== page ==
As promised: Cropping and docking controversies



Someday, if I am both very blessed and very smart, I’ll have a dog as nice as these two above. However, unless I lose my mind and start showing Pembrokes, I won’t be able to do what these dogs did.

The first is Lupi, Ch. Sterling’s Blue Lupine, the first Dane in the US to finish a championship with her ears. The second is Dutch, Ch. Friendly Dutch Isjven, the first Rottweiler to finish in the US with his tail.

Lupi finished in 1980; in 1998 Jerry Rice became (I believe) the only living Boxer at that time to have finished with his ears. Dutch finished in 2006. We’ve come a long way, baby, but there’s still a long way to go.

Ears and tails are an incredibly, almost flabbergastingly, huge issue in the traditionally docked or cropped breeds. When Dutch finished, the Rottie boards hosted some of the ugliest exchanges I’ve ever seen. (I have the worst of them saved, so if anyone wants a private glimpse I’ve got it, but don’t ask me if you don’t want to see a VERY dark side of dog showing). There was talk of lawsuits, of blackballing judges, of disbarring members. The Rottweiler club narrowly passed a measure forcing “education” on all approved judges; they sent every judge a letter asking that any undocked Rottie be excused, with “tail does not conform to standard” written in the judge’s book. (This found some traction with some judges, but got incredulous laughter from a refreshing number of them – every dog has some part of their anatomy or conformation that does not conform to the standard, and by asking them to excuse dogs for this reason the club was effectively ordering them to excuse every dog in every class.)

A few more examples of sheer nuttiness: A few years ago the Old English Sheepdog people (I am not saying the parent club because I honestly don’t know who was in charge of this effort) refused to let any OES with tails be on view at the Eukanuba National Championships “Meet the Breed” booth – despite the fact that Eukanuba invites international competitors and OES have not been docked in Europe for years.

At a large Australian Terrier show, the judge ostentatiously withheld a ribbon on a dog and made a huge deal about it because he was not docked. He WAS docked, just with a longer tail than most. But he goes down in history as being ostracized for still owning his tail. (By the way, on the prior day both WB and WD had ACTUALLY been undocked.)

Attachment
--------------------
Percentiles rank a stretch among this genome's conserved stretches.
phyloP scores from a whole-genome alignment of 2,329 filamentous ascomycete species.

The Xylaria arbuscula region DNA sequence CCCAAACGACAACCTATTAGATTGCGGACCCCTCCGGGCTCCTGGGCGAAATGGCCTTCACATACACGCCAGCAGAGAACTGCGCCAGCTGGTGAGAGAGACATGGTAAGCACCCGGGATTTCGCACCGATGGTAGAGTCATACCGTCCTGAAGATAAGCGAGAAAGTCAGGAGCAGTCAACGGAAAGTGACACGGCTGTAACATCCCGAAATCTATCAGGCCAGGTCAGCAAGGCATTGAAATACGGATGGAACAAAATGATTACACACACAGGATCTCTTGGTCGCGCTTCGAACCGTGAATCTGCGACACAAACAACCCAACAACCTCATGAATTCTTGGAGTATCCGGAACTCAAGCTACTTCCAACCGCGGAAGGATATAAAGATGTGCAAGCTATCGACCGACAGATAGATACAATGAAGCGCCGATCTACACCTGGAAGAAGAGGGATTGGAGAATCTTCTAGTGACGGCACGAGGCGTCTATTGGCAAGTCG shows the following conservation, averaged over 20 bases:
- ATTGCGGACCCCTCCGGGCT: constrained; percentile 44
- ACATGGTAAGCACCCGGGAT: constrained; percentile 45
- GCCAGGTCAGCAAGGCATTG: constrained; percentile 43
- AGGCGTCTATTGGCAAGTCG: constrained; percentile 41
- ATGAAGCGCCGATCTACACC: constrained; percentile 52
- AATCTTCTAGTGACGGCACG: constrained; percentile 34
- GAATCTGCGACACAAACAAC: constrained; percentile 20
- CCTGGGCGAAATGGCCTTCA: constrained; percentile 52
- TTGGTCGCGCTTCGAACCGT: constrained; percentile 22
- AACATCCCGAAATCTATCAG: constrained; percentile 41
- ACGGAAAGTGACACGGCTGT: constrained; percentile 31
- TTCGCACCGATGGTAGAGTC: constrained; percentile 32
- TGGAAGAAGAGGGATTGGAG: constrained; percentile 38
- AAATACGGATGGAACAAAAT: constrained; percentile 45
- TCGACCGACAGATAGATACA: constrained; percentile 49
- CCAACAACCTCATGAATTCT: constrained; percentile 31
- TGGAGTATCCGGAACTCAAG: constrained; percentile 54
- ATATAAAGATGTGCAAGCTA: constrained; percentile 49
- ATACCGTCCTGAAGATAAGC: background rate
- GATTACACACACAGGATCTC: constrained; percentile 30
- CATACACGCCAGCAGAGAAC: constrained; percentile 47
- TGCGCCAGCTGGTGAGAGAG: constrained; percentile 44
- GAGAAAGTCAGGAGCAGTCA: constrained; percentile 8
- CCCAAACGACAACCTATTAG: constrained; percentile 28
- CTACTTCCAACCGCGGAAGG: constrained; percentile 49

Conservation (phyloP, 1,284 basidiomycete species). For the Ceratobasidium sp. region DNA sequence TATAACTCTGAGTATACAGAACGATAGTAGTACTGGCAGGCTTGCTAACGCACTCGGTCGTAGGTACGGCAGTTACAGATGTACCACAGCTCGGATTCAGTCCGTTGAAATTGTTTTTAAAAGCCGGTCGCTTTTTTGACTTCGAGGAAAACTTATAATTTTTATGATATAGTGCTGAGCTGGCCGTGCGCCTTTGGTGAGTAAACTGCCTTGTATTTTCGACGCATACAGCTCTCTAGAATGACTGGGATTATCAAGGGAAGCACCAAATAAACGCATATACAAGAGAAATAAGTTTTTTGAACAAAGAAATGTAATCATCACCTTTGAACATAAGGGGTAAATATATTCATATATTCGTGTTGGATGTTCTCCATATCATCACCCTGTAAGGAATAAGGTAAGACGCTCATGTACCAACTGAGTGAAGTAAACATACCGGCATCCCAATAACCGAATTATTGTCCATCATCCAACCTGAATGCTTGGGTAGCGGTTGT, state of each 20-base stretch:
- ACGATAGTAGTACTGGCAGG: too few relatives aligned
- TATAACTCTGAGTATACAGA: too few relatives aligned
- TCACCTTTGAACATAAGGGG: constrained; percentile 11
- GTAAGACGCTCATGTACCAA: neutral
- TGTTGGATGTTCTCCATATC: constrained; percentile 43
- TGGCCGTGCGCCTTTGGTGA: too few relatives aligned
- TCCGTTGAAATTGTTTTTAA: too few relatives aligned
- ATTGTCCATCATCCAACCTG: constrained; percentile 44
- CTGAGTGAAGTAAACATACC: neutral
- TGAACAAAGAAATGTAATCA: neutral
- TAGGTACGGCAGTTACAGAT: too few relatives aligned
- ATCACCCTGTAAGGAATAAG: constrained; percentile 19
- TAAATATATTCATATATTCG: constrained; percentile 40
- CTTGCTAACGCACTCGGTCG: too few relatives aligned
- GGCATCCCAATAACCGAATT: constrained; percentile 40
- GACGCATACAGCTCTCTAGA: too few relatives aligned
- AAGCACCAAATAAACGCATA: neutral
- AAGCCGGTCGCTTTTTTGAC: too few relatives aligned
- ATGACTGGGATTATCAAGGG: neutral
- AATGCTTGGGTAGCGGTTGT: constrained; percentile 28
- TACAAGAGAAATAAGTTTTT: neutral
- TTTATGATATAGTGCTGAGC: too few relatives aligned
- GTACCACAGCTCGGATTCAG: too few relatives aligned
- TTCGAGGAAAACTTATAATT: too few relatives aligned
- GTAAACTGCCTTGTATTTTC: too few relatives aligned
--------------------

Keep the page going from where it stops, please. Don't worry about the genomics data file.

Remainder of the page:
More than one handler of an uncropped Dane has been told by one judge in particular (and the Dane people know who this is): “Don’t you dare bring that dog in my ring,” despite the fact that uncropped ears are specifically listed in the standard as acceptable and are NOT to be faulted.

And of course this legendary article, which practically defines wackadoodle behavior, is the most recent entry in the contest to see who can be the most biased against parts of the dog that he was born with.

This kind of behavior would honestly be nothing more than a curiosity, a reason to look back in twenty years and chuckle at all the arm-waving, were it not for the fact that the sheer viciousness of the few who believe that they speak for the many has convinced several successive generations of dog breeders and owners and exhibitors that going against the flow is just too dang hard and they won’t do it, or won’t do it more than once.

My friends and I have, many times, wailed with frustration when a beautiful exhibit finishes with his body parts and then every single litter he sires is deprived of theirs. Or a bitch will come on the scene and make a huge splash, finish with ears or tail… and then every single show puppy from her one or two litters is cropped or docked or both. The breeder may leave the pet puppies alone, but they invariably use phrases like “I couldn’t leave him natural – he was too nice.” or “I couldn’t not crop her; she deserves a chance.” And so the wheels keep spinning in the mud because ONE MORE TIME the perception is that only pet-quality dogs keep their parts, that if you are proud of a dog he “deserves” to have his ears cut in half.

Why does it matter? Why should we care? After all, it’s just a look that people like, right?


I’m only going to address cropping a little bit because everybody knows that cropping hurts like hail and they’re lying if they say it doesn’t. Even the shortest easy-care crops cut off one of the most sensitive parts of a puppy’s body and require anesthesia at an age when it should be avoided at all costs. If you’re not in the cropped-breed show world, you may not realize this, but a TON (sometimes I honestly think the majority) of dogs getting show crops are not getting them from vets. The “private croppers” or “home croppers” are considered by many to be the only way to get an attractive show crop. These private croppers are breeders who arrive at your house with a stash of illegal narcotics, usually acepromazine and ketamine, and they anesthetize your puppies and cut the ears on your kitchen counter. Stitch them up and leave the puppies on your living room rug to wake up.


This is my Dane boy, Mitch, when he was maybe five months old. He was cropped by a private cropper; I know that breeder’s name and where he lived. So trust me when I say that I am not making this up. Mitch has an extremely beautiful crop, one of the best I’ve seen, FAR better than the vet crops I’ve seen in my area. I know exactly why his breeder did what she did. He was cropped at six weeks old and I taped those ears every day of his life until he was fifteen months old. He actually had an easy time of it, compared to many Danes I know; he didn’t get massive ear infections or adhesive allergies that burned a hole in his skin; he didn’t open up the suture lines. All he did was run and hide under the table, every three days, as soon as he heard me get the tape out. And every three days, I dragged him out and held his shaking head between my hands and I retaped those ears.